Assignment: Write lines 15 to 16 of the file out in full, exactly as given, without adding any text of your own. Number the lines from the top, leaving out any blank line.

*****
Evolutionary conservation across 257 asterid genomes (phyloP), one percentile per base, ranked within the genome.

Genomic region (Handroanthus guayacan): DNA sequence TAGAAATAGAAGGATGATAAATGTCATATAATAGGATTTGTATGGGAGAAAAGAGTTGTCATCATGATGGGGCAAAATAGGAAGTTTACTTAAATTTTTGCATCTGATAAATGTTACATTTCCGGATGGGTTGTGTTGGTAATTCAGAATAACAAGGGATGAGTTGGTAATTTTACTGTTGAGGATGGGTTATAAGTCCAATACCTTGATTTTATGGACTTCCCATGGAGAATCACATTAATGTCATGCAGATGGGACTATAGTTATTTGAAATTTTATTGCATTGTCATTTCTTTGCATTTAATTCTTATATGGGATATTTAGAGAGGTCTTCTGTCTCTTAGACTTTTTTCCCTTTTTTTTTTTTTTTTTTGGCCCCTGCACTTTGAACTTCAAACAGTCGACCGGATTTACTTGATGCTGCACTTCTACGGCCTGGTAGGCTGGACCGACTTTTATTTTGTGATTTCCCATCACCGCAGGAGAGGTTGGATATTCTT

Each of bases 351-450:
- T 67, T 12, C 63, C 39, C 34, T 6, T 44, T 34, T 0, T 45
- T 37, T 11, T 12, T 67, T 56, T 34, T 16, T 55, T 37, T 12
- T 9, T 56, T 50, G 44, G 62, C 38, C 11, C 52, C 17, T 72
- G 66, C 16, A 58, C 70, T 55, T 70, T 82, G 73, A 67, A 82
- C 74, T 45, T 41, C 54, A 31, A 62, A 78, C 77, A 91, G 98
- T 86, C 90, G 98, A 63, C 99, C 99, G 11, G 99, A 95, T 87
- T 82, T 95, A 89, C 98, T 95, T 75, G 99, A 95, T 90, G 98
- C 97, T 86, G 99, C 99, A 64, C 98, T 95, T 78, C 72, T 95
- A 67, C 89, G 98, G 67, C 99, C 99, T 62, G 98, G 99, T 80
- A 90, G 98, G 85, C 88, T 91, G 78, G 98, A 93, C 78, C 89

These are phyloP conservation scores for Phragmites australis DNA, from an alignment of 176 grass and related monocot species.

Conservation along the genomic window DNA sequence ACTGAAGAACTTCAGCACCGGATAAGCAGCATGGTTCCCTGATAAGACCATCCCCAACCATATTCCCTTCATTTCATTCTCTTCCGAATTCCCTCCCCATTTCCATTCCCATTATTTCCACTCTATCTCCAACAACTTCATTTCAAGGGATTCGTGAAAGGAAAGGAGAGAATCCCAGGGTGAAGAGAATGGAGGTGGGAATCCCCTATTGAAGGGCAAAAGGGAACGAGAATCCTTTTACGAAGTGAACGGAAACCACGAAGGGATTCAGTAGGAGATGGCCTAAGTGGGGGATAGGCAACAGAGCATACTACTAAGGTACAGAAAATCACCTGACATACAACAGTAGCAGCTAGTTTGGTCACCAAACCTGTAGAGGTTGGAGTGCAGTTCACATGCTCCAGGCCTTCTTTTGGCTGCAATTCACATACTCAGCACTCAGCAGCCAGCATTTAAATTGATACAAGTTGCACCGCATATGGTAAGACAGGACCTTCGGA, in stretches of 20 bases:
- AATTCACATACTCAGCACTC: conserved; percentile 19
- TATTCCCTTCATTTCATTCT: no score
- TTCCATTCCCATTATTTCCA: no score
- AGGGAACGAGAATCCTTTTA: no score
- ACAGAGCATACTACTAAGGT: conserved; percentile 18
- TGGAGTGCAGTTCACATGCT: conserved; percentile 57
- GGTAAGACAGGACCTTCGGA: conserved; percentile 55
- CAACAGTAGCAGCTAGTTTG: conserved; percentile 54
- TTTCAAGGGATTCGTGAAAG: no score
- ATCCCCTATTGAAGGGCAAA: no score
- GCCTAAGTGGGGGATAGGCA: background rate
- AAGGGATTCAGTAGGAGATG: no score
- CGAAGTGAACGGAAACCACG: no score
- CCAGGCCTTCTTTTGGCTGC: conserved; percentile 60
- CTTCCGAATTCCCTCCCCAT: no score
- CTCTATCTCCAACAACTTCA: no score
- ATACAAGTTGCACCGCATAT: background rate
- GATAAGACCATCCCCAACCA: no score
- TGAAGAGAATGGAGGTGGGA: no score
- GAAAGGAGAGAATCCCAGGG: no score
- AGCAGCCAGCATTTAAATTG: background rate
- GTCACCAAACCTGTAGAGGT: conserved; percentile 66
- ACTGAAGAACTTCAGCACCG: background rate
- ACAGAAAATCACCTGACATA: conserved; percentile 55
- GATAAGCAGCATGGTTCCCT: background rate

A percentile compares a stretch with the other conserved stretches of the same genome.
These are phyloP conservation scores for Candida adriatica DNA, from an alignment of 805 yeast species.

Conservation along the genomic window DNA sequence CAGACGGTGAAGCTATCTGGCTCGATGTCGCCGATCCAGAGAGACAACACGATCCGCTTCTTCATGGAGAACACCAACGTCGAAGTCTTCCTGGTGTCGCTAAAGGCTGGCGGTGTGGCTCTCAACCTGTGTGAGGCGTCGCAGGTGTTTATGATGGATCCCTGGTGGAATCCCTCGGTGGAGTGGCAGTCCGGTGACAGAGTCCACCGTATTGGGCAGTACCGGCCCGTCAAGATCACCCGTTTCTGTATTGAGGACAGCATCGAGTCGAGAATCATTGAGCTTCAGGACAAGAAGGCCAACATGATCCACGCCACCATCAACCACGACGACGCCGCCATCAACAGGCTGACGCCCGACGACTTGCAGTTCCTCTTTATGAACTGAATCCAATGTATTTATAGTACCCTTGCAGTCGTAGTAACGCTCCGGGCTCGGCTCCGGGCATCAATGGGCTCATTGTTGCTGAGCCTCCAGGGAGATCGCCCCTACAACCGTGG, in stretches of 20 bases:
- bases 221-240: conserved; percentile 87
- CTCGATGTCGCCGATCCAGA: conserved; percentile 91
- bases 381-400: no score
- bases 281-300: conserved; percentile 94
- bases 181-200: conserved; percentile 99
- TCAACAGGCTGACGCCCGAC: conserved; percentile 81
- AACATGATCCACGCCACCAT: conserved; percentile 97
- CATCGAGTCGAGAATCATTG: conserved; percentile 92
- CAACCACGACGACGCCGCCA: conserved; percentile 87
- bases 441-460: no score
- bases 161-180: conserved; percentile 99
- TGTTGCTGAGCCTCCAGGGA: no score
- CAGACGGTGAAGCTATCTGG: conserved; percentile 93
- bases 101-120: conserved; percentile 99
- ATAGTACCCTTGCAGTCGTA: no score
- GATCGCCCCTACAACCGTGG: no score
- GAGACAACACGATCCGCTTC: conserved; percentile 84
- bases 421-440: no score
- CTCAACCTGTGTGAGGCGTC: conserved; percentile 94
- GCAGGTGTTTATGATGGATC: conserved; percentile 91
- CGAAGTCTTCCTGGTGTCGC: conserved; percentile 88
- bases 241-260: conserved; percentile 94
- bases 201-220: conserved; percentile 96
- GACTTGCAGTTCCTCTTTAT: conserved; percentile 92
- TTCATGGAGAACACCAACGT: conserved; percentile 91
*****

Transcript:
Conservation along the genomic window DNA sequence ACTGAAGAACTTCAGCACCGGATAAGCAGCATGGTTCCCTGATAAGACCATCCCCAACCATATTCCCTTCATTTCATTCTCTTCCGAATTCCCTCCCCATTTCCATTCCCATTATTTCCACTCTATCTCCAACAACTTCATTTCAAGGGATTCGTGAAAGGAAAGGAGAGAATCCCAGGGTGAAGAGAATGGAGGTGGGAATCCCCTATTGAAGGGCAAAAGGGAACGAGAATCCTTTTACGAAGTGAACGGAAACCACGAAGGGATTCAGTAGGAGATGGCCTAAGTGGGGGATAGGCAACAGAGCATACTACTAAGGTACAGAAAATCACCTGACATACAACAGTAGCAGCTAGTTTGGTCACCAAACCTGTAGAGGTTGGAGTGCAGTTCACATGCTCCAGGCCTTCTTTTGGCTGCAATTCACATACTCAGCACTCAGCAGCCAGCATTTAAATTGATACAAGTTGCACCGCATATGGTAAGACAGGACCTTCGGA, in stretches of 20 bases:
- AATTCACATACTCAGCACTC: conserved; percentile 19